We're unable to sign you in at this time. Please try again in a few minutes.
We were able to sign you in, but your subscription(s) could not be found. Please try again in a few minutes.
There may be a problem with your account. Please contact the AMA Service Center to resolve this issue.
Contact the AMA Service Center:
Telephone: 1 (800) 262-2350 or 1 (312) 670-7827  *   Email: subscriptions@jamanetwork.com
Error Message ......
Article |

A Cost Analysis of Topical Drug Regimens for Dermatophyte Infections

Mary-Margaret Chren, MD; C. Seth Landefeld, MD
JAMA. 1994;272(24):1922-1925. doi:10.1001/jama.1994.03520240050040.
Text Size: A A A
Published online


Objective.  —To examine the extra cost of using higher-priced drugs as initial therapy for dermatophyte infections, because the many available effective drugs vary considerably in cost.

Design.  —Cost analysis from the purchaser's perspective, comparing two prototypical regimens to treat tinea pedis: one in which all patients initially receive a lower-priced drug and those with unresponsive infections receive a higher-priced drug at a follow-up office visit, and one in which all patients receive the higher-priced drug from the outset. The reference drug was miconazole, an imidazole available without a prescription, for which reported overall efficacy rates are 70% to 100%.

Main Outcome Measures.  —The threshold efficacy rate (the efficacy rate of miconazole below which it is always less expensive to use a specific higher-priced drug first) and the extra cost (of beginning therapy with a higher-priced drug).

Results.  —Assuming the Medicare-approved charge for a follow-up visit ($21.98), it is less expensive to begin therapy with a prescription drug only if the efficacy rate of miconazole is less than 55%; this threshold efficacy rate varied from 26% (for a $0 total cost of the follow-up visit) to 79% (for an $89 total cost of the follow-up visit). If the efficacy rate of miconazole is 70%, the extra cost per patient for all patients to receive the least expensive prescription antifungal drug instead of miconazole first was $15.23 and $8.64 if total visit costs were $0 and $21.98; miconazole remained the less expensive alternative as long as the total cost of the follow-up visit was less than $50.76.

Conclusion.  —For reported efficacy rates and standard costs of a follow-up office visit, using miconazole first and then treating only those patients with unresponsive infections with a higher-priced prescription drug is less expensive than treating all patients with the higher-priced drug.(JAMA. 1994;272:1922-1925)


Sign in

Purchase Options

• Buy this article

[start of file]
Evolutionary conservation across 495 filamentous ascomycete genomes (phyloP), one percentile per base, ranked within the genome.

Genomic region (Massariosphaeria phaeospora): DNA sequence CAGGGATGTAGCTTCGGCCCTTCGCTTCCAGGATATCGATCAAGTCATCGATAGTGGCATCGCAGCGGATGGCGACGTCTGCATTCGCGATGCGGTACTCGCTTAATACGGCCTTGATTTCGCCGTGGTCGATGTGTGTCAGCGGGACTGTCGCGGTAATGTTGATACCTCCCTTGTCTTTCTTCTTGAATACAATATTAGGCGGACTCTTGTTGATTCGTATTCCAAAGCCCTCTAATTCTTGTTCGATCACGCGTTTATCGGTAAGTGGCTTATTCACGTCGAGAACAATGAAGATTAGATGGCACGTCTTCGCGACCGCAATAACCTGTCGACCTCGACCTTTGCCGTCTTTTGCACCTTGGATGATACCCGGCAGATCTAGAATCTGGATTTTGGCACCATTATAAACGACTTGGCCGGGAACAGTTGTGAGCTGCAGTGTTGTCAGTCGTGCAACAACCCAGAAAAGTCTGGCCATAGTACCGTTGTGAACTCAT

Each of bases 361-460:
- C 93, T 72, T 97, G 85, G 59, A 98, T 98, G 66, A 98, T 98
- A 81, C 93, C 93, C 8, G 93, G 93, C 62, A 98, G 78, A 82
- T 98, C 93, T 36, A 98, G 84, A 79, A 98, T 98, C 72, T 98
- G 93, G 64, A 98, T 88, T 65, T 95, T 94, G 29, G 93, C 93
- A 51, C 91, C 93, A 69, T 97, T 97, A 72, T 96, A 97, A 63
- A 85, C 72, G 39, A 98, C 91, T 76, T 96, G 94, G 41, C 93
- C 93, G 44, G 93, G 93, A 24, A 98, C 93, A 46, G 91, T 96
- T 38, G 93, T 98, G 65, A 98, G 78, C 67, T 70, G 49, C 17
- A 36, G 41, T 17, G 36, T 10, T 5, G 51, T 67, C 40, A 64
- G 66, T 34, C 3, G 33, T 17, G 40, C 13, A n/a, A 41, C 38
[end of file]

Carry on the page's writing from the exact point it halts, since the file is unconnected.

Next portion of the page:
• Subscribe to the journal
• Rent this article ?




Also Meets CME requirements for:
Browse CME for all U.S. States
Accreditation Information
The American Medical Association is accredited by the Accreditation Council for Continuing Medical Education to provide continuing medical education for physicians. The AMA designates this journal-based CME activity for a maximum of 1 AMA PRA Category 1 CreditTM per course. Physicians should claim only the credit commensurate with the extent of their participation in the activity. Physicians who complete the CME course and score at least 80% correct on the quiz are eligible for AMA PRA Category 1 CreditTM.
Note: You must get at least of the answers correct to pass this quiz.
Please click the checkbox indicating that you have read the full article in order to submit your answers.
Your answers have been saved for later.
You have not filled in all the answers to complete this quiz
The following questions were not answered:
Sorry, you have unsuccessfully completed this CME quiz with a score of
The following questions were not answered correctly:
Commitment to Change (optional):
Indicate what change(s) you will implement in your practice, if any, based on this CME course.
Your quiz results:
The filled radio buttons indicate your responses. The preferred responses are highlighted
For CME Course: A Proposed Model for Initial Assessment and Management of Acute Heart Failure Syndromes
Indicate what changes(s) you will implement in your practice, if any, based on this CME course.


Some tools below are only available to our subscribers or users with an online account.

0 Citations

Sign in

Purchase Options

• Buy this article
• Subscribe to the journal
• Rent this article ?

Related Content

Customize your page view by dragging & repositioning the boxes below.